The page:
Icons / January 2017

No Rest for the Wicket: Hollywood Cricket Club

For evidence of cricket’s eminent rakishness as a sport, look no further…
Captain of the actors' team C. Aubrey Smith batting and captain of the musicians' team B Walton O'Donnell keeping the wicket at the annual actors vs musicians match in aid of the Musicians Benevolent fund, at Hampstead Cricket Club, London, 1935. Photo by H. Allen/Topical Press Agency/Getty Images.

On the morning that Laurence Olivier first arrived in Hollywood, he checked into the Chateau Marmont hotel to discover a handwritten note already waiting for him with the concierge. It read: “There will be nets tomorrow at 9am. I trust I shall see you there.” This seems about right for the calling card of the Hollywood Cricket Club: terse, cordial, presumptuous, and with just the right amount of suspense.

The young Olivier had no cricket flannels, and certainly nothing resembling a bat. But, bound by a sort of schoolboy duty to the national folly, he appeared at the grounds of the Hollywood Cricket Club the next morning in a pair of boots that he’d borrowed from Boris Karloff (a boat-like size 13 – Olivier stuffed the toes with newspaper before remarking that Karloff must have pinched them off the set of The Bride of Frankenstein). The welcoming arm twist had come courtesy of C. Aubrey Smith, a white-whiskered former test cricketer who’d found favour in his autumn years as officer-and-gentleman fodder for the British invasion. On his first session with the club in May 1933, Olivier soon discovered that the old boy conformed to type, receiving a two hour tirade against the deficiencies in his technique, a stiff drink, and an invitation to dinner in the order named.

This was a club that had its priorities firmly in order. At the top, an obsession with the sport that would make even the old birds in the M.C.C. lounge groan, followed closely by an appreciation of the game’s liquid assets, and finally an utter disinterest in who you happened to be off the field. Let the opposition be distracted by the slip cordon of Sherlock Holmes (Basil Rathbone) Sinbad the Sailor (Douglas Fairbanks Jr.) and Frankenstein’s Monster (Boris Karloff) – if you’re putting down catches, you can make the sandwiches (or at least prepare the Lobster Thermidor and make sure the Veuve is on ice.)

"If you’re putting down catches, you can make the sandwiches (or at least prepare the Lobster Thermidor and make sure the Veuve is on ice.)"

Smith had long dreamed of annexing a corner of the Home Counties to Southern California, but it wasn’t until 1932 that he’d pulled enough errant Englishers into his orbit to populate a side (“Aubrey found us playing on rough fields under dangerous conditions” wrote Boris Karloff with just a splash of ham horror.) When the time came to pick a spot, the founding father took the brief as literally as possible, transplanting five cartloads of English grass seed onto a field in the Hollywood hills to make a wicket, and erecting a nostalgic Victorian pavilion at the cost of $30,000. The spiritual clubhouse for the team remained, however, Aubrey Smith’s home at 2881 Coldwater Canyon Drive –  a wide and low Californian villa that, underneath it’s raised Union Jack (not to mention a weathervane constructed from a set of old stumps), seemed an unofficial embassy for Britannia’s lost sons.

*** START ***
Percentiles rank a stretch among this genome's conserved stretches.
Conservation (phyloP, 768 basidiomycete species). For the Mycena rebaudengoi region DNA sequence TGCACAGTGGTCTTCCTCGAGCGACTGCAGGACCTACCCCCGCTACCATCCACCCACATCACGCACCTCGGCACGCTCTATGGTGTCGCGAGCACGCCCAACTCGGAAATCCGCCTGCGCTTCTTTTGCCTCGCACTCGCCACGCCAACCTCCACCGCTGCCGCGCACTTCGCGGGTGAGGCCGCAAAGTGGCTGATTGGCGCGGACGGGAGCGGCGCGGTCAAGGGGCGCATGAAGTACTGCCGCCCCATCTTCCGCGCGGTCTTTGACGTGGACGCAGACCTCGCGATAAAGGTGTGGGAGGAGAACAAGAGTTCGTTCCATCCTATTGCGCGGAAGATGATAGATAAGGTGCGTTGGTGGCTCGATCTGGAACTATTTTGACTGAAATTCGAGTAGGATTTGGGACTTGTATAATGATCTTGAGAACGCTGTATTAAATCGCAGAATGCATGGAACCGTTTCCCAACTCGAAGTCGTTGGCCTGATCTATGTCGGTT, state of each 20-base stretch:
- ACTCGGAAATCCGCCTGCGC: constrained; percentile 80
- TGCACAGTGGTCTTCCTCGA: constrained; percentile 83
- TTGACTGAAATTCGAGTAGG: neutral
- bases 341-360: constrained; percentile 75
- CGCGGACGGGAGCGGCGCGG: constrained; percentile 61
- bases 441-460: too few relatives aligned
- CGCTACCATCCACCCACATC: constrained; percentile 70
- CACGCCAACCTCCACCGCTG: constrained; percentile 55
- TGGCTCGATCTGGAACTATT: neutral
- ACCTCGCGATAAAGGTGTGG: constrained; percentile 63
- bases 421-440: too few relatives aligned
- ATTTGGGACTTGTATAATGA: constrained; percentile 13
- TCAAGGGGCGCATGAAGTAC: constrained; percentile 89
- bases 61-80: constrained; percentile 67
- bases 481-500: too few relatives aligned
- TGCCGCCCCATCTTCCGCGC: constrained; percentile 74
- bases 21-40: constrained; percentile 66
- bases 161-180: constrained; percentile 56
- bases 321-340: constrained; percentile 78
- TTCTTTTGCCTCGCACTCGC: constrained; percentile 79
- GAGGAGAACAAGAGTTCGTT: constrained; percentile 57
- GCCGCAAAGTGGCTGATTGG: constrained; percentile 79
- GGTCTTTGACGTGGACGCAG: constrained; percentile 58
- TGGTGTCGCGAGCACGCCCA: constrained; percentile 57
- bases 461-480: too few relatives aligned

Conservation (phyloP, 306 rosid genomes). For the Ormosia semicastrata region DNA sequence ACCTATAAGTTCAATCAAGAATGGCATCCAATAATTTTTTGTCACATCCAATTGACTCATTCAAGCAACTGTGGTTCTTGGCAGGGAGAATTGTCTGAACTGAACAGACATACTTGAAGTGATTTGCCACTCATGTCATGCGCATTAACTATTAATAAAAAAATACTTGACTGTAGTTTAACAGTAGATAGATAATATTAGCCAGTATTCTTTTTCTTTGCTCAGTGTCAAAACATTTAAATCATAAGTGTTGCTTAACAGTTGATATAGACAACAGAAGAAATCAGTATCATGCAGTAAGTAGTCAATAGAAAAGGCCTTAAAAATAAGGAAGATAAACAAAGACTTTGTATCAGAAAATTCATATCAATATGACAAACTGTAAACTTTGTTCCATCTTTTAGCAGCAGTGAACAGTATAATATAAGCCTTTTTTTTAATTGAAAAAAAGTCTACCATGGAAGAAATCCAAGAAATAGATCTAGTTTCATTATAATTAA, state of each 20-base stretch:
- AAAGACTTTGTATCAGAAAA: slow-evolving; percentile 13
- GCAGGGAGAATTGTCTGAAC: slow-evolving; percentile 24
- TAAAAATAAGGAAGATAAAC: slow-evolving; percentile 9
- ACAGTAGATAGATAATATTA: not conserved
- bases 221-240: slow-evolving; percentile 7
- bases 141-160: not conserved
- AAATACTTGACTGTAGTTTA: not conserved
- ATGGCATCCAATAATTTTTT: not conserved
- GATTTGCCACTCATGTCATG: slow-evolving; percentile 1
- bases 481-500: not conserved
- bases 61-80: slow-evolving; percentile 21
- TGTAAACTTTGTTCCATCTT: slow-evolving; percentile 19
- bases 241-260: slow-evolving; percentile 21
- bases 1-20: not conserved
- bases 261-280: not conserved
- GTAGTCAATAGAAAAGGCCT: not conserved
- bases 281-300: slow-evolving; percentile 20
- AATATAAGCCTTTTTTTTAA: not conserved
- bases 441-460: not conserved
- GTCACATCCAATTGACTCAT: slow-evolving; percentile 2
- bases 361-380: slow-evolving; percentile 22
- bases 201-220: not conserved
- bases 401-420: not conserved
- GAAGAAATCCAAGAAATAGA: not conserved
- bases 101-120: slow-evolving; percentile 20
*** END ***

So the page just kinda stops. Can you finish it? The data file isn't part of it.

There were certainly enough of those to go around. David Niven, a club regular, recalls how Hollywood’s golden years had become “a bonanza for British character actors”, with the side-effect that the playing fields of UCLA were swarming, by the late 30’s, with cut glass accents and Old Boys ties. “Crashes were frequent on Sunset Boulevard when amazed local drivers became distracted by the sight of white flannel trousers and blazers on the football ground.” he wrote in his autobiography. The fault here doesn’t lie entirely with the drivers. The Hollywood CC’s match day uniform seemed to have been dragged wholesale from the wardrobe department of a camp Oxbridge detective romp (jaunty harlequin hats above a magenta, mauve and black double-breasted blazer) while the club captain appeared to be auditioning for the role of English Squire #4 in a country house murder mystery: baggy plus-fours trinketed with Old Carthusian garters and gaudily checked socks. It won’t surprise you to hear that he often took a pipe with him to the crease.

This was the club’s enduring appeal: a hyper Englishness inflected with the bravado of Hollywood; a green and pleasant land hothoused by the Californian sun. At the Club’s AGM in May 1945, Smith expressed a vote of thanks to the then-celestial object Cary Grant for his fundraising efforts, before going on to address, at much greater length, the dilemma of how to keep moles from damaging the wicket. There’s something similarly joyous about Boris Karloff writing to the Screen Players trade rag as if it were a Sussex village newsletter, inviting ‘’All cricketers and prospective cricketers to the Sunday matches”, details of which could be obtained from “the hard working secretary, Mr. Claude King”. PG Wodehouse was at the time the highest paid screenwriter in Hollywood (and, as it happened, the club’s first secretary and sometime scorer.) But even he would have struggled to inflect the HCC’s most famous anecdote with more homegrown sweetness and light. After dropping a simple catch at first slip, C. Aubrey Smith immediately paused the match and called for his butler, who was summarily ordered to fetch him his glasses on a silver platter. But then, minutes later, the craggy captain dropped an even simpler ball. Snatching the spectacles from his face, he cried out “The damn fool brought my reading glasses!" The stars may have expired and the grasses grown long, but there is some corner of a foreign outfield that is forever England.

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